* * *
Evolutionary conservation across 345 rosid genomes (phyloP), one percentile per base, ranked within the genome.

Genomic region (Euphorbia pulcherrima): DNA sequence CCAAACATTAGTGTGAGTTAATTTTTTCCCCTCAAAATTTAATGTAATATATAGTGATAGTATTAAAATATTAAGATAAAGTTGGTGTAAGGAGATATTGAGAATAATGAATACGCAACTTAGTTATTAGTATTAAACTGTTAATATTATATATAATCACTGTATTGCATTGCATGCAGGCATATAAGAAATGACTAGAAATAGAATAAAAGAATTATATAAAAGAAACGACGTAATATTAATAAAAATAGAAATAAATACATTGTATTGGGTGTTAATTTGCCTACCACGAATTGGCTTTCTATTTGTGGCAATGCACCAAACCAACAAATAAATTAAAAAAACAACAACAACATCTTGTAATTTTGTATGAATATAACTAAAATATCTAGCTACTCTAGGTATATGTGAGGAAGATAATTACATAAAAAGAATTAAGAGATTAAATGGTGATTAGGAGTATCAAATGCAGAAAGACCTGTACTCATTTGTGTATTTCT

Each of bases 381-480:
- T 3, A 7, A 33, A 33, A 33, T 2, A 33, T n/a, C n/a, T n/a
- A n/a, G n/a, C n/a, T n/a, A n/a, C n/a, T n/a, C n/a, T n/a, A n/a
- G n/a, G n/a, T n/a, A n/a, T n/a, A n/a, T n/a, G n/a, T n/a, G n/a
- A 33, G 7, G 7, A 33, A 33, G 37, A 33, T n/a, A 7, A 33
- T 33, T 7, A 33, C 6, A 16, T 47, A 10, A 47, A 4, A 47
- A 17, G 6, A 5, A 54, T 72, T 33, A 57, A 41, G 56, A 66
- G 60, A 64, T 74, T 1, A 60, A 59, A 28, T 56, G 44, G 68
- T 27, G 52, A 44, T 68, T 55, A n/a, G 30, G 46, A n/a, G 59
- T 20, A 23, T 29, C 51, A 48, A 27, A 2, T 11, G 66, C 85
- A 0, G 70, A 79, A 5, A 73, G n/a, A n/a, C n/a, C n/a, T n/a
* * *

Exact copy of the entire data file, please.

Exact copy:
Evolutionary conservation across 345 rosid genomes (phyloP), one percentile per base, ranked within the genome.

Genomic region (Euphorbia pulcherrima): DNA sequence CCAAACATTAGTGTGAGTTAATTTTTTCCCCTCAAAATTTAATGTAATATATAGTGATAGTATTAAAATATTAAGATAAAGTTGGTGTAAGGAGATATTGAGAATAATGAATACGCAACTTAGTTATTAGTATTAAACTGTTAATATTATATATAATCACTGTATTGCATTGCATGCAGGCATATAAGAAATGACTAGAAATAGAATAAAAGAATTATATAAAAGAAACGACGTAATATTAATAAAAATAGAAATAAATACATTGTATTGGGTGTTAATTTGCCTACCACGAATTGGCTTTCTATTTGTGGCAATGCACCAAACCAACAAATAAATTAAAAAAACAACAACAACATCTTGTAATTTTGTATGAATATAACTAAAATATCTAGCTACTCTAGGTATATGTGAGGAAGATAATTACATAAAAAGAATTAAGAGATTAAATGGTGATTAGGAGTATCAAATGCAGAAAGACCTGTACTCATTTGTGTATTTCT

Each of bases 381-480:
- T 3, A 7, A 33, A 33, A 33, T 2, A 33, T n/a, C n/a, T n/a
- A n/a, G n/a, C n/a, T n/a, A n/a, C n/a, T n/a, C n/a, T n/a, A n/a
- G n/a, G n/a, T n/a, A n/a, T n/a, A n/a, T n/a, G n/a, T n/a, G n/a
- A 33, G 7, G 7, A 33, A 33, G 37, A 33, T n/a, A 7, A 33
- T 33, T 7, A 33, C 6, A 16, T 47, A 10, A 47, A 4, A 47
- A 17, G 6, A 5, A 54, T 72, T 33, A 57, A 41, G 56, A 66
- G 60, A 64, T 74, T 1, A 60, A 59, A 28, T 56, G 44, G 68
- T 27, G 52, A 44, T 68, T 55, A n/a, G 30, G 46, A n/a, G 59
- T 20, A 23, T 29, C 51, A 48, A 27, A 2, T 11, G 66, C 85
- A 0, G 70, A 79, A 5, A 73, G n/a, A n/a, C n/a, C n/a, T n/a